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I was told to use a comma before "too" when it means "also," but doesn't everything mean "also" when saying "too"? Example:

Person A - "Do you want a cookie, person B?"

Person B - "Yes, thank you."

Person C - "I want one, too."

I've made many more examples in my head, and every time I end a sentence with the word "too," it always means "also." Does "too" always mean "also"?

closed as off-topic by Alan Carmack, Nathan Tuggy, Em., Glorfindel, Varun Nair Oct 26 '16 at 5:17

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  • I'm guessing that they mean to exclude "too" = "excessively", as in "too hot". – Colin Fine Oct 25 '16 at 17:51
  • Person A: "I like cake." Person B: "I like it, too." Person A: "Do you?" Person B: "Unfortunately, I like it too much." No time to develop this. Maybe someone else? – Mick Oct 25 '16 at 18:00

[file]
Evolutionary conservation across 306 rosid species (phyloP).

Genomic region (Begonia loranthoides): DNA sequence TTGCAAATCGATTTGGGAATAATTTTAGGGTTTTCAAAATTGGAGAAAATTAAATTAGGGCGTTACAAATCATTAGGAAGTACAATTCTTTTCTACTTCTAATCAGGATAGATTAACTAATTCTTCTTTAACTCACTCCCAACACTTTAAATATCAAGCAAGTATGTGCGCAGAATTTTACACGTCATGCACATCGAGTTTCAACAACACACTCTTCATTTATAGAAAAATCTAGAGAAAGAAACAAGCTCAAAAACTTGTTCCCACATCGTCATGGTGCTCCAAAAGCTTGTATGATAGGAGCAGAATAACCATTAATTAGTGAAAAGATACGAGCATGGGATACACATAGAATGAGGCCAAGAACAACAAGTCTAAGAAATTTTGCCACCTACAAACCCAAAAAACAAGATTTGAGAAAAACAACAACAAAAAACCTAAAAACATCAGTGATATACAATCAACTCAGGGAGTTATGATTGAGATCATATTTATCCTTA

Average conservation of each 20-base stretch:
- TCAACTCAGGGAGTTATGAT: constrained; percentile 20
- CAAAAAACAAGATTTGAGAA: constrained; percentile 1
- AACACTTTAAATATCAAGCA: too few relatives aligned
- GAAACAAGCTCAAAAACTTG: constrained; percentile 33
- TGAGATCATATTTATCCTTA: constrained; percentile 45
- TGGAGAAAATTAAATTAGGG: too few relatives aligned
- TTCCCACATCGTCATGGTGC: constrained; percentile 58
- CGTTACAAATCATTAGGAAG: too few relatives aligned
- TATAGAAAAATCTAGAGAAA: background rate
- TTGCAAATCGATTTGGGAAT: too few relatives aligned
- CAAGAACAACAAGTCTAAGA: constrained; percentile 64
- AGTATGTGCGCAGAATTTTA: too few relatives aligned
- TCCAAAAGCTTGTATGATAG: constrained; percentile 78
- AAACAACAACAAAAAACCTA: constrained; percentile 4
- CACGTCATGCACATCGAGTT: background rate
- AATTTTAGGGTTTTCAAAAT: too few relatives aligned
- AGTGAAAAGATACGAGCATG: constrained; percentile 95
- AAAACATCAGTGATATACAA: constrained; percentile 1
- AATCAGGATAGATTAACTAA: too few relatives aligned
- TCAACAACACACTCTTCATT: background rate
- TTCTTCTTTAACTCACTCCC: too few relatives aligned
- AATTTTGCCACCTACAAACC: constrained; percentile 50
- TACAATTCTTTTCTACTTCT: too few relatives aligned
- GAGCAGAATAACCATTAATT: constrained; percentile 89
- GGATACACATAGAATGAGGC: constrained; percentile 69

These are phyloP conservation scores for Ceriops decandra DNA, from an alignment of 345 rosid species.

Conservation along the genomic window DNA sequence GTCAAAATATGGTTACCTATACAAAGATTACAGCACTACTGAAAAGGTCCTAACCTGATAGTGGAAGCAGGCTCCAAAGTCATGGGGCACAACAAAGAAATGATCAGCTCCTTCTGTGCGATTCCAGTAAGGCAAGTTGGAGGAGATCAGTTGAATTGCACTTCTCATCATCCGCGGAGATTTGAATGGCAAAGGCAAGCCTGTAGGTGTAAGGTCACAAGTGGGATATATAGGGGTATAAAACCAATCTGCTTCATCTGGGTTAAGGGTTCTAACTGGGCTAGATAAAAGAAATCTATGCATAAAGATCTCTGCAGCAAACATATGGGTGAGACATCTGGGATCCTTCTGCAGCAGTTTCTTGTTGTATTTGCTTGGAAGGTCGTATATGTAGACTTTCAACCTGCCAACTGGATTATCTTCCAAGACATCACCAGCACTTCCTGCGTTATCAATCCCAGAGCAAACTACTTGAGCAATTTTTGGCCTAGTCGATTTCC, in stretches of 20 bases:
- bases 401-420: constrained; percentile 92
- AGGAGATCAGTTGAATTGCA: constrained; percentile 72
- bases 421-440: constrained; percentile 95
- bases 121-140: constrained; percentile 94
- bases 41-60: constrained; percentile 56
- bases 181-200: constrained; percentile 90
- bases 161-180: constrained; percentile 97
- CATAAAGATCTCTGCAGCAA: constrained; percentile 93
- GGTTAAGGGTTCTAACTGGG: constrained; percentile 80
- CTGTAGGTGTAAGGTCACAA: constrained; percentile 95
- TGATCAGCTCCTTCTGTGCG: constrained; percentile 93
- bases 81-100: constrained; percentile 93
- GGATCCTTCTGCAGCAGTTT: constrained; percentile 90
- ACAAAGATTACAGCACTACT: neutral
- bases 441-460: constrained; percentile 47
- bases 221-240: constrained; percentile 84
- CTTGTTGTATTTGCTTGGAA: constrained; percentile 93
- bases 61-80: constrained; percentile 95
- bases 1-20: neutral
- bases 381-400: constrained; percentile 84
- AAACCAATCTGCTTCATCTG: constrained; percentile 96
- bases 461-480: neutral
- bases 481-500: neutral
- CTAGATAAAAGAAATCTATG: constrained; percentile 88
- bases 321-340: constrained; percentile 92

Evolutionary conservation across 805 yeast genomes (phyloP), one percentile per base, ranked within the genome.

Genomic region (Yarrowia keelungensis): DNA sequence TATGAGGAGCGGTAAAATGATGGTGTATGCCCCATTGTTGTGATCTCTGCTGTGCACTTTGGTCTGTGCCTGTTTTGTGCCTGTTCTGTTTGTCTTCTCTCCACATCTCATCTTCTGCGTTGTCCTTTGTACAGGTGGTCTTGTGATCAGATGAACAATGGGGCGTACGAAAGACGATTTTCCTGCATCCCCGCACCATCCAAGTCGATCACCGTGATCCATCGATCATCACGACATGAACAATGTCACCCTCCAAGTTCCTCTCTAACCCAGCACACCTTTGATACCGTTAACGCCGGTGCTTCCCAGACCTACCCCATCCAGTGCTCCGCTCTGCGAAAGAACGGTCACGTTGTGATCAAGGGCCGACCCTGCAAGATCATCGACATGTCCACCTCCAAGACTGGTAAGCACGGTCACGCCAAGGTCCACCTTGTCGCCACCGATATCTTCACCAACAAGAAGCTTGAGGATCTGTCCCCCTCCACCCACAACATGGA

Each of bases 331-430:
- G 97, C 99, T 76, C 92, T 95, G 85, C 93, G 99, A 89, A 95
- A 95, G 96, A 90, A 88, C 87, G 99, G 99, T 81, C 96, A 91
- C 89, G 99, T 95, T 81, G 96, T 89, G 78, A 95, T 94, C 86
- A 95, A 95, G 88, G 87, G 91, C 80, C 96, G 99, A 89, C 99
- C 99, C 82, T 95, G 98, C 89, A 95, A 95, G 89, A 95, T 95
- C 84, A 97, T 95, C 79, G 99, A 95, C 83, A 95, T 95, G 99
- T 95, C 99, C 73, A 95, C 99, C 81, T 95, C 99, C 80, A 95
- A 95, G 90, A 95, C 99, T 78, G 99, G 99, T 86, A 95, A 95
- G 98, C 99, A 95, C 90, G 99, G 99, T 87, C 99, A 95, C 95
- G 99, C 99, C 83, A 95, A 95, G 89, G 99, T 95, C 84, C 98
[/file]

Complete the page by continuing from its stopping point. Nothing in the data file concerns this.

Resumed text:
• It's also used (particularly, by children) as some kind of general-purpose "intensifier" in emphatic assertions: "I did that!", "No, you didn't!", "Did so too!" – FumbleFingers Oct 25 '16 at 18:02
  • Do you believe that I ate too much means I ate also much? – P. E. Dant Oct 25 '16 at 20:06
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"Too" is a multi-purpose intensifier in English. It can be used to add emphasis to an adjective or adverb: "too fast", "too slow", "too hot", "too cold", etc. In this way it is used similarly to very ("very fast", "very hot) but with a different nuance. "Too" implies something is "more than" -- more than expected, more than is possible, more than is tolerable, etc.

We spend too much money.

It's too sweet for me.

They move too quickly for the human eye to follow.

Superman is too strong to defeat with mere bullets.

In your example, "too" is used to emphasize inclusion. As you say, it works like "also".

She wants to go too.

The boy said he too would like some ice cream.

They normally raise just cattle, but this year they're raising sheep, too.

The comma before "too" is optional.

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